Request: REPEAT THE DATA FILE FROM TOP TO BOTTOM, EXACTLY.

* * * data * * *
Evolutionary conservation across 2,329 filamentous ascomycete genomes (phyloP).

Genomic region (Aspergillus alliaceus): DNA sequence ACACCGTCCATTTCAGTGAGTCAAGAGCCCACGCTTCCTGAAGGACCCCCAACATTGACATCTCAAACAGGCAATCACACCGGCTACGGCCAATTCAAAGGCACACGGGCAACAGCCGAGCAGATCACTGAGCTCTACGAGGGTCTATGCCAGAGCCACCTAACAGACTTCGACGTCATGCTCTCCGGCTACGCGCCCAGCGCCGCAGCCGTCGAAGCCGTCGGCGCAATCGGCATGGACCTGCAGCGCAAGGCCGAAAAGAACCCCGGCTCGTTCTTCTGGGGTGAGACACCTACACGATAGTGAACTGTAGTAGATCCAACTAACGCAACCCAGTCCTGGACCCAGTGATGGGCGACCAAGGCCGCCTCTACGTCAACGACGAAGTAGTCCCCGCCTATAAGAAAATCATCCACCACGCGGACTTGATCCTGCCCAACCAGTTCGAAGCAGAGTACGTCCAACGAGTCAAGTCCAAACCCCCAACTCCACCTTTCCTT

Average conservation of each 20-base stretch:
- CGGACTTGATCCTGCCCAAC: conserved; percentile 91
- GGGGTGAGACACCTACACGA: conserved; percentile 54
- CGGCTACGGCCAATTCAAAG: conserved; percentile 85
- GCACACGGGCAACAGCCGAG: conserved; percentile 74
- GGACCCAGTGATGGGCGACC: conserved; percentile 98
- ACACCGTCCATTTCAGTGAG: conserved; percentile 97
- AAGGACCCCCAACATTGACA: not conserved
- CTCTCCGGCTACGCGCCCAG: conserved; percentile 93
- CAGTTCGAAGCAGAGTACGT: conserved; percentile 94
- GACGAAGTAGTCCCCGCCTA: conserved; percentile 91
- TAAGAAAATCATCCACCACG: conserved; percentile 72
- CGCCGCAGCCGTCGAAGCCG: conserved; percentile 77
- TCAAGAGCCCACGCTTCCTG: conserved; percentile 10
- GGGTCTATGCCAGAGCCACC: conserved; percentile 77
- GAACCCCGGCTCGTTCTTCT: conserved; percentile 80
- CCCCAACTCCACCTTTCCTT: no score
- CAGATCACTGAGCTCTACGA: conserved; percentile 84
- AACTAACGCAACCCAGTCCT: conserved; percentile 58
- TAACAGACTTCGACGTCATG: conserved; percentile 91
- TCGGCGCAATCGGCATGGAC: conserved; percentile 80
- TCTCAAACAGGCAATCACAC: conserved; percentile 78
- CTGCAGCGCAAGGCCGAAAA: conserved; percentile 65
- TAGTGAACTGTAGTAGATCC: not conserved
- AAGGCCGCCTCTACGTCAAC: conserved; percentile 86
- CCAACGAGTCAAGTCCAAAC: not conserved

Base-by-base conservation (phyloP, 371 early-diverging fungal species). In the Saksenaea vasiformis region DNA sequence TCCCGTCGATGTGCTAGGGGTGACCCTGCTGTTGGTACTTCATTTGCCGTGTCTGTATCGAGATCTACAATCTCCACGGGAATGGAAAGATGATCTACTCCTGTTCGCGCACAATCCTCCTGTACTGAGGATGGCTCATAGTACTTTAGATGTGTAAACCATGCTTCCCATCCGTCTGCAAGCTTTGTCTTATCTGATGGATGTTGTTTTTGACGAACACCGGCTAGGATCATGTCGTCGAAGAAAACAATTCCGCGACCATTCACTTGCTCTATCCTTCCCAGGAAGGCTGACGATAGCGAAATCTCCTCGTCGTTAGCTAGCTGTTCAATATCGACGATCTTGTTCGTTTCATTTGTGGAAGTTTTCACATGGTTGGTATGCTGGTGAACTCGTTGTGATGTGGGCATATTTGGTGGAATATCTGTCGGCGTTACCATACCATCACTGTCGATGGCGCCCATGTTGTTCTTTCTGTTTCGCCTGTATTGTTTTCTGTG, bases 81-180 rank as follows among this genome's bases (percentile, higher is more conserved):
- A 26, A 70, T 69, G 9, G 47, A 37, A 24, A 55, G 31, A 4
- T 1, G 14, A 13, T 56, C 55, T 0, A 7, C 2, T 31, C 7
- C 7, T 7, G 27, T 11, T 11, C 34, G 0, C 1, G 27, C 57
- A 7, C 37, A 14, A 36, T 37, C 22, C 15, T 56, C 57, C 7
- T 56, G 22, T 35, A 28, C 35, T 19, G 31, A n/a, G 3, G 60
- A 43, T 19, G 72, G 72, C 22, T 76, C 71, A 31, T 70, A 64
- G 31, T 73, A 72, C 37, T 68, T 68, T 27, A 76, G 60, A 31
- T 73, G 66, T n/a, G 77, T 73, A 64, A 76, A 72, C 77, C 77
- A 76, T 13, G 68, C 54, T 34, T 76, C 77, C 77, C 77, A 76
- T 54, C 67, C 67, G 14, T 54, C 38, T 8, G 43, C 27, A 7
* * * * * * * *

Evolutionary conservation across 2,329 filamentous ascomycete genomes (phyloP).

Genomic region (Aspergillus alliaceus): DNA sequence ACACCGTCCATTTCAGTGAGTCAAGAGCCCACGCTTCCTGAAGGACCCCCAACATTGACATCTCAAACAGGCAATCACACCGGCTACGGCCAATTCAAAGGCACACGGGCAACAGCCGAGCAGATCACTGAGCTCTACGAGGGTCTATGCCAGAGCCACCTAACAGACTTCGACGTCATGCTCTCCGGCTACGCGCCCAGCGCCGCAGCCGTCGAAGCCGTCGGCGCAATCGGCATGGACCTGCAGCGCAAGGCCGAAAAGAACCCCGGCTCGTTCTTCTGGGGTGAGACACCTACACGATAGTGAACTGTAGTAGATCCAACTAACGCAACCCAGTCCTGGACCCAGTGATGGGCGACCAAGGCCGCCTCTACGTCAACGACGAAGTAGTCCCCGCCTATAAGAAAATCATCCACCACGCGGACTTGATCCTGCCCAACCAGTTCGAAGCAGAGTACGTCCAACGAGTCAAGTCCAAACCCCCAACTCCACCTTTCCTT

Average conservation of each 20-base stretch:
- CGGACTTGATCCTGCCCAAC: conserved; percentile 91
- GGGGTGAGACACCTACACGA: conserved; percentile 54
- CGGCTACGGCCAATTCAAAG: conserved; percentile 85
- GCACACGGGCAACAGCCGAG: conserved; percentile 74
- GGACCCAGTGATGGGCGACC: conserved; percentile 98
- ACACCGTCCATTTCAGTGAG: conserved; percentile 97
- AAGGACCCCCAACATTGACA: not conserved
- CTCTCCGGCTACGCGCCCAG: conserved; percentile 93
- CAGTTCGAAGCAGAGTACGT: conserved; percentile 94
- GACGAAGTAGTCCCCGCCTA: conserved; percentile 91
- TAAGAAAATCATCCACCACG: conserved; percentile 72
- CGCCGCAGCCGTCGAAGCCG: conserved; percentile 77
- TCAAGAGCCCACGCTTCCTG: conserved; percentile 10
- GGGTCTATGCCAGAGCCACC: conserved; percentile 77
- GAACCCCGGCTCGTTCTTCT: conserved; percentile 80
- CCCCAACTCCACCTTTCCTT: no score
- CAGATCACTGAGCTCTACGA: conserved; percentile 84
- AACTAACGCAACCCAGTCCT: conserved; percentile 58
- TAACAGACTTCGACGTCATG: conserved; percentile 91
- TCGGCGCAATCGGCATGGAC: conserved; percentile 80
- TCTCAAACAGGCAATCACAC: conserved; percentile 78
- CTGCAGCGCAAGGCCGAAAA: conserved; percentile 65
- TAGTGAACTGTAGTAGATCC: not conserved
- AAGGCCGCCTCTACGTCAAC: conserved; percentile 86
- CCAACGAGTCAAGTCCAAAC: not conserved

Base-by-base conservation (phyloP, 371 early-diverging fungal species). In the Saksenaea vasiformis region DNA sequence TCCCGTCGATGTGCTAGGGGTGACCCTGCTGTTGGTACTTCATTTGCCGTGTCTGTATCGAGATCTACAATCTCCACGGGAATGGAAAGATGATCTACTCCTGTTCGCGCACAATCCTCCTGTACTGAGGATGGCTCATAGTACTTTAGATGTGTAAACCATGCTTCCCATCCGTCTGCAAGCTTTGTCTTATCTGATGGATGTTGTTTTTGACGAACACCGGCTAGGATCATGTCGTCGAAGAAAACAATTCCGCGACCATTCACTTGCTCTATCCTTCCCAGGAAGGCTGACGATAGCGAAATCTCCTCGTCGTTAGCTAGCTGTTCAATATCGACGATCTTGTTCGTTTCATTTGTGGAAGTTTTCACATGGTTGGTATGCTGGTGAACTCGTTGTGATGTGGGCATATTTGGTGGAATATCTGTCGGCGTTACCATACCATCACTGTCGATGGCGCCCATGTTGTTCTTTCTGTTTCGCCTGTATTGTTTTCTGTG, bases 81-180 rank as follows among this genome's bases (percentile, higher is more conserved):
- A 26, A 70, T 69, G 9, G 47, A 37, A 24, A 55, G 31, A 4
- T 1, G 14, A 13, T 56, C 55, T 0, A 7, C 2, T 31, C 7
- C 7, T 7, G 27, T 11, T 11, C 34, G 0, C 1, G 27, C 57
- A 7, C 37, A 14, A 36, T 37, C 22, C 15, T 56, C 57, C 7
- T 56, G 22, T 35, A 28, C 35, T 19, G 31, A n/a, G 3, G 60
- A 43, T 19, G 72, G 72, C 22, T 76, C 71, A 31, T 70, A 64
- G 31, T 73, A 72, C 37, T 68, T 68, T 27, A 76, G 60, A 31
- T 73, G 66, T n/a, G 77, T 73, A 64, A 76, A 72, C 77, C 77
- A 76, T 13, G 68, C 54, T 34, T 76, C 77, C 77, C 77, A 76
- T 54, C 67, C 67, G 14, T 54, C 38, T 8, G 43, C 27, A 7